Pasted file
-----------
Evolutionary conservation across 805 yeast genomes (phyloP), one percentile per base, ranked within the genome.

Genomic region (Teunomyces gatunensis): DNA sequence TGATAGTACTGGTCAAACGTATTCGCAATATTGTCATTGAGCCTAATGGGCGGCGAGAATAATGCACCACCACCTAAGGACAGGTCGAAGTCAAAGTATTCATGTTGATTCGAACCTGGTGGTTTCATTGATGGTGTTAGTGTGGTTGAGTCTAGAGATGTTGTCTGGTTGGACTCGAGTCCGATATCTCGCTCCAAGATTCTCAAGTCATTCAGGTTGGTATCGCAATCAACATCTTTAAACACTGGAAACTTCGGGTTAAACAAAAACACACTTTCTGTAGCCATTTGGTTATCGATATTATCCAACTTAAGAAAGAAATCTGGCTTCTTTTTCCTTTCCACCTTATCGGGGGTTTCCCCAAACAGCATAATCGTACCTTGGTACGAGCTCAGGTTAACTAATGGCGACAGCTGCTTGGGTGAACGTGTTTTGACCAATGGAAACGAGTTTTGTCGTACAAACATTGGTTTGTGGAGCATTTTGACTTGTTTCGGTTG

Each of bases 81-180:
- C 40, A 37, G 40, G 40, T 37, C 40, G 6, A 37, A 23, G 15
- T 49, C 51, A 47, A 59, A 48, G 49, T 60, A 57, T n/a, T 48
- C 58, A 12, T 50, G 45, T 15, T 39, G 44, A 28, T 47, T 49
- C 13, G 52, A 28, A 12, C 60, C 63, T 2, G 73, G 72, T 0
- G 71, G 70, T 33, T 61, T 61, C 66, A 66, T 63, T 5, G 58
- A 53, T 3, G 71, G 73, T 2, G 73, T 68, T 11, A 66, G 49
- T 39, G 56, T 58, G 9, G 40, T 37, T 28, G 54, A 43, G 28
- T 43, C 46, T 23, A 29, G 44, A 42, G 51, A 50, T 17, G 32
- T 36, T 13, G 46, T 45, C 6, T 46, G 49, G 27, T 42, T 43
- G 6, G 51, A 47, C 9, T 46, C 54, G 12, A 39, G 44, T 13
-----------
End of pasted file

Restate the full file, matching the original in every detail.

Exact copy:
Evolutionary conservation across 805 yeast genomes (phyloP), one percentile per base, ranked within the genome.

Genomic region (Teunomyces gatunensis): DNA sequence TGATAGTACTGGTCAAACGTATTCGCAATATTGTCATTGAGCCTAATGGGCGGCGAGAATAATGCACCACCACCTAAGGACAGGTCGAAGTCAAAGTATTCATGTTGATTCGAACCTGGTGGTTTCATTGATGGTGTTAGTGTGGTTGAGTCTAGAGATGTTGTCTGGTTGGACTCGAGTCCGATATCTCGCTCCAAGATTCTCAAGTCATTCAGGTTGGTATCGCAATCAACATCTTTAAACACTGGAAACTTCGGGTTAAACAAAAACACACTTTCTGTAGCCATTTGGTTATCGATATTATCCAACTTAAGAAAGAAATCTGGCTTCTTTTTCCTTTCCACCTTATCGGGGGTTTCCCCAAACAGCATAATCGTACCTTGGTACGAGCTCAGGTTAACTAATGGCGACAGCTGCTTGGGTGAACGTGTTTTGACCAATGGAAACGAGTTTTGTCGTACAAACATTGGTTTGTGGAGCATTTTGACTTGTTTCGGTTG

Each of bases 81-180:
- C 40, A 37, G 40, G 40, T 37, C 40, G 6, A 37, A 23, G 15
- T 49, C 51, A 47, A 59, A 48, G 49, T 60, A 57, T n/a, T 48
- C 58, A 12, T 50, G 45, T 15, T 39, G 44, A 28, T 47, T 49
- C 13, G 52, A 28, A 12, C 60, C 63, T 2, G 73, G 72, T 0
- G 71, G 70, T 33, T 61, T 61, C 66, A 66, T 63, T 5, G 58
- A 53, T 3, G 71, G 73, T 2, G 73, T 68, T 11, A 66, G 49
- T 39, G 56, T 58, G 9, G 40, T 37, T 28, G 54, A 43, G 28
- T 43, C 46, T 23, A 29, G 44, A 42, G 51, A 50, T 17, G 32
- T 36, T 13, G 46, T 45, C 6, T 46, G 49, G 27, T 42, T 43
- G 6, G 51, A 47, C 9, T 46, C 54, G 12, A 39, G 44, T 13